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Halo: The Master Chief Collection Review

"An astoundingly curated collection of games, weighed down by some unfortunate issues"

I’ll waste no time in saying it: The Master Chief Collection is easily the most impressive assemblage of content I’ve encountered in gaming. The hours of classic gameplay on display and the way 343 have packaged it altogether is going to be hard to resist for even those who haven’t been particularly interested in the Halo franchise before. Unfortunately, the fantastic form of this collection is undercut by a whole lot of bugs and, as it stands right now, an incredibly shaky multiplayer component.

Let’s start with the hard facts, what will buying the The Master Chief Collection get you? The short answer is a whole goddamn lot. The first four Halo games are all in here. This version of Halo: Combat Evolved is the Anniversary edition that we got back in 2011 with it’s updated graphics and various other little tidbits. And, what with this year being the 10 year anniversary of Halo 2’s release 343 have given that game the same treatment. Not only are the visuals updated (and like CE you can switch back and forth at any time between the new and old visuals) but we also have brand spanking new CGI cutscenes that are properly gorgeous. The updated Gravemind is gross, in a good way.

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Halo’s 3 & 4 obviously haven’t been given the anniversary update, having been released (relatively) recently. They have however been updated to run in 1080p at 60fps, as have CE and Halo 2 (the latter of which actually runs at an odd 1328×1080 for technical reasons. It isn’t noticeable though and doesn’t affect the experience either way). The resolution jump is nice but the framerate improvement is big. The increased smoothness it affords makes the franchise’s already tight-as-anything gameplay feel better than ever. Regrettably, the framerate isn’t as consistent as it should be across the entire collection. In the first three games it is generally steady, with the occasional hitch during cutscenes. In Halo 4, however, it falls short more frequently, sometimes even dropping below 30 in the more hectic moments.

343 have also tried to shake up proceedings for those who are already intimately familiar with these games. There are a whole bunch of curated campaign playlists that seek to re-contextualize the levels on offer. Some playlists combine levels of a certain type (such as one that combines all vechicle-based levels) and others plop you in with a combination of different activated modifier skulls that provide you with an increased challenge. My favorites though are the cross-game playlists which act as a megamix of moments from across the four titles. Hopping from one game to the other in quick succession can be a whole lot of fun.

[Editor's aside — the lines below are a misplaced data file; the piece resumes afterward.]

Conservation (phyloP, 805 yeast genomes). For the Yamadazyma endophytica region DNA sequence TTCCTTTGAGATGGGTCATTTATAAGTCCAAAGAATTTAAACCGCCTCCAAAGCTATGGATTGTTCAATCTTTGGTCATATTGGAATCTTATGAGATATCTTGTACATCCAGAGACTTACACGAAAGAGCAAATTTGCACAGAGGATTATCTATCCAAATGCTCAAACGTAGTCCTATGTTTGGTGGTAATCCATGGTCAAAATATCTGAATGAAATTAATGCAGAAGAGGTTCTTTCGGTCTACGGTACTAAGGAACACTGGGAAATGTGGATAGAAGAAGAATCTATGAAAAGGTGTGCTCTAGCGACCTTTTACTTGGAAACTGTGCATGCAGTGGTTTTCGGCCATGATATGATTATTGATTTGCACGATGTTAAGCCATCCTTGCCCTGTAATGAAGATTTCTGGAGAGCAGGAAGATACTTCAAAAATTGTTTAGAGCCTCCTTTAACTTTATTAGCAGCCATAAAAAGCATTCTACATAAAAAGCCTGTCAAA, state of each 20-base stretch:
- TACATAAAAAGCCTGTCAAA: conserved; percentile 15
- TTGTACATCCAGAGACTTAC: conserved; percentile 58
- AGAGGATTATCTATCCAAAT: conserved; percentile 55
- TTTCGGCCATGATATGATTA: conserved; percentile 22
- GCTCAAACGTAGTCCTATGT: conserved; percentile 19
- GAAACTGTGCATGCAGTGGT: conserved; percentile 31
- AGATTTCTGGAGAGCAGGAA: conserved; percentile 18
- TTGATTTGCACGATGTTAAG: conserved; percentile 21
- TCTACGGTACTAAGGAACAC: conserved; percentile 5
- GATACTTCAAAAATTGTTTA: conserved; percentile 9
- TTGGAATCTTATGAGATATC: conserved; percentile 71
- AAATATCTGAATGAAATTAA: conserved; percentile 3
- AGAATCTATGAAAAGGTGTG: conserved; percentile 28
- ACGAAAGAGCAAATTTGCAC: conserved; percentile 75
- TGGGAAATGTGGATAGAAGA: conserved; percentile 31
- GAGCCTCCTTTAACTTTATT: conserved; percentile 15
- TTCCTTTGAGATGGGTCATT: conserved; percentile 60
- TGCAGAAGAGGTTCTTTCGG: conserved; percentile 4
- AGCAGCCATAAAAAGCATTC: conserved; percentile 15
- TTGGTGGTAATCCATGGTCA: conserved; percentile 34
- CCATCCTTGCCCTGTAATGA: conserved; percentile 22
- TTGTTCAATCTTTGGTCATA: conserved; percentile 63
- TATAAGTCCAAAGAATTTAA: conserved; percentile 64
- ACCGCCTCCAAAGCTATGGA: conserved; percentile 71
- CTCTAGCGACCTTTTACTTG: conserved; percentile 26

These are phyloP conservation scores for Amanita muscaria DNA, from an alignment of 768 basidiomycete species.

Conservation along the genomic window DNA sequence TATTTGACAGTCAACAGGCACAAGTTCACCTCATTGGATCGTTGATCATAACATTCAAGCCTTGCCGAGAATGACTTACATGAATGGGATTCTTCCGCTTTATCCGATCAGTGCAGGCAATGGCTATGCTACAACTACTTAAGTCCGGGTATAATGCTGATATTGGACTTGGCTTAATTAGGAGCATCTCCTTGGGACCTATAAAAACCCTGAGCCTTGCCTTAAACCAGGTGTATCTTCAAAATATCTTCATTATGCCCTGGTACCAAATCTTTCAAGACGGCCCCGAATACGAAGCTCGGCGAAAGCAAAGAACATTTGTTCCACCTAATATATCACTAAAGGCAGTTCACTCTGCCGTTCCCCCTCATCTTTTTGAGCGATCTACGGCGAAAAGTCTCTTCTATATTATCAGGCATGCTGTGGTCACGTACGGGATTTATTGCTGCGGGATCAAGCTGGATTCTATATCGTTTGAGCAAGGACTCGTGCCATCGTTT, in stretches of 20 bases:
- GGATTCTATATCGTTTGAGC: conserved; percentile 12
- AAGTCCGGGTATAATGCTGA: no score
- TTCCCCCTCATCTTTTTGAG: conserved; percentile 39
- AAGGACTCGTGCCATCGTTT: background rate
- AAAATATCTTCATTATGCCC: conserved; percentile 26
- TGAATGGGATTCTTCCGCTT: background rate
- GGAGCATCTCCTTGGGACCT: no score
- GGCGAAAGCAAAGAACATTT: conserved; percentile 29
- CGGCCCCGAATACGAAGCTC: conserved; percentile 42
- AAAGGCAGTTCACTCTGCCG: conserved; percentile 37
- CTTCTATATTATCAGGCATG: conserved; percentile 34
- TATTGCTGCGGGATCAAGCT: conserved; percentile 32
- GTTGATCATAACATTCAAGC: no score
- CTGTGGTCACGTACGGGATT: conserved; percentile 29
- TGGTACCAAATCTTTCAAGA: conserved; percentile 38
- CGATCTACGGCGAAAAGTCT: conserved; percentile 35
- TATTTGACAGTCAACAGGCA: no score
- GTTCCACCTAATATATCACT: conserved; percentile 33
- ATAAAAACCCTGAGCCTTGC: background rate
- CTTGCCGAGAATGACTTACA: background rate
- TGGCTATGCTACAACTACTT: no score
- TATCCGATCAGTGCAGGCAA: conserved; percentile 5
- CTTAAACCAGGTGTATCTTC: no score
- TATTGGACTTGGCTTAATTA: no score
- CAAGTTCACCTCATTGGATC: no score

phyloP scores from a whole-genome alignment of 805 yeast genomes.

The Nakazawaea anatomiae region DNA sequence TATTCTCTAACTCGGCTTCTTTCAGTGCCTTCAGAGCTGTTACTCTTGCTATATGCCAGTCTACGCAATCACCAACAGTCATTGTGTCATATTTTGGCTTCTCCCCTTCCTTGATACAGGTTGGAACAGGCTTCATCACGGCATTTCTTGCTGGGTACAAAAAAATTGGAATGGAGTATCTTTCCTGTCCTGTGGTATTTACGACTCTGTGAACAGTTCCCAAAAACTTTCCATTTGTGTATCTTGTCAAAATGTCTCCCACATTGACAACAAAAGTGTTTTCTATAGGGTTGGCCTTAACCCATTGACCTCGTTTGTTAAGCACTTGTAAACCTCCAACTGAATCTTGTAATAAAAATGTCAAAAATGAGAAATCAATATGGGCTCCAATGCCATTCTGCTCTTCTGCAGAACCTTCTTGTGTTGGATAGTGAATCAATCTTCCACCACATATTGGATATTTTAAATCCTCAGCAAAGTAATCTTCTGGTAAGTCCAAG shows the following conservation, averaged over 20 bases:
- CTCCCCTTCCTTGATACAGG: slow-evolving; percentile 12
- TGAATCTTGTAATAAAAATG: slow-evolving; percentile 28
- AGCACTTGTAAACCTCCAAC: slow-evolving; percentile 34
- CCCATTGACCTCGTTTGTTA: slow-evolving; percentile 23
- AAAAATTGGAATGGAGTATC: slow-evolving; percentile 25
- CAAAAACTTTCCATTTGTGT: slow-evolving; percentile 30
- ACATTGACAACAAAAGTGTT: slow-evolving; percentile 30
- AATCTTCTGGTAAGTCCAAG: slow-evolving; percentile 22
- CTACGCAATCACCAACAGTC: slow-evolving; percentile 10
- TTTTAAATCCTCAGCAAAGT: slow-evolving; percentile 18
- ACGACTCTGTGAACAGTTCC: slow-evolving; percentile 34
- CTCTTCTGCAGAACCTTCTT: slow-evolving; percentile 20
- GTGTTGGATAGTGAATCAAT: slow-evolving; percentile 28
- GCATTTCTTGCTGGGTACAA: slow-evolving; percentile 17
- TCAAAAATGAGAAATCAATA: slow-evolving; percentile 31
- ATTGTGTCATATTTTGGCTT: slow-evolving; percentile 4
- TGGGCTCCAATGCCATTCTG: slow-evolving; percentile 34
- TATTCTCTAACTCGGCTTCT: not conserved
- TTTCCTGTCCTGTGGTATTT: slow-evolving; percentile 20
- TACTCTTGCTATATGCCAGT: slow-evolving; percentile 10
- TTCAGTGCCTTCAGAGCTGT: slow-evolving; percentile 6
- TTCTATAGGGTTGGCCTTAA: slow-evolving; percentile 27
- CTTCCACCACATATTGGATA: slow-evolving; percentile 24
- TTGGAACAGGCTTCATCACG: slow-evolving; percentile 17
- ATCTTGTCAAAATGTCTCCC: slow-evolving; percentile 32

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And, as is to be expected from the Halo franchise at this point, the amount of achievements up for grabs is nutso. There’s a full 450 separate achievements to be earned, totalling 4500 Gamerscore overall. They aren’t just some easy quick pickups either, some of these will truly test your mettle and your sanity.

Sadly though, The Master Chief Collection isn’t as polished a product as it is substantial. All four campaigns have bugs to varying degrees and to varying levels of strangeness. In addition to the previously referenced framerate issues, I came across a fair few sound issues with weapons sometimes firing off without making any sound at all, as well as a lack of muzzle flash in some instances. I also experienced several one-off curious little oddities such as one incident where I respawned with no shield(?) and one very peculiar time when I earned a co-op achievement while idling on the menu.

All this talk of bugs brings us rather unceremoniously to this game’s multiplayer component. Now, the meat of what is offered here in terms of multiplayer is just as large and impressive as any other aspect of the collection. All the maps from Halos 2, 3 and 4 are included, playable in their original engines, along with six of Halo 2’s maps remastered in the Halo 2 Anniversary graphics engine. And, for the first time ever, you can play Combat Evolved’s multiplayer online instead of just local. Quite an offering huh?

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It’s disheartening then that the multiplayer has been plagued since launch with widespread issues. Matchmaking times have been excessive and general stability has been a big problem. These concerns have even forced 343 to lock access to certain multiplayer playlists until they’re finished making sure everything has been fixed. It’s a shambles all round, one that has prompted several apologies from 343 and Microsoft.

As it stands The Master Chief Collection is blow-for-blow the most enticing package you can get on Xbox One right now. Hell, it’s one of the best regardless of console. I would just advise maybe holding off for a little bit before you run out and spend the money on it. It’s safe to assume that a week or two from now most of the concerns I address above will be fixed in one form or another. But it’s a still a shame that what should have been a successful launch for an ambitious project has been troubled by such impertinent complications.

Rating
8.0
Pros
  • Includes four great campaigns
  • Playlists enjoyably recontextualize classic levels
  • Smart technical upgrades across the collection
  • An impressive suite of multiplayer modes and playlists
Cons
  • Framerate can be inconsistent, especially in certain spots
  • A smattering of bugs, some small, some large and bizarre
  • Multiplayer stability is not where it should be right now

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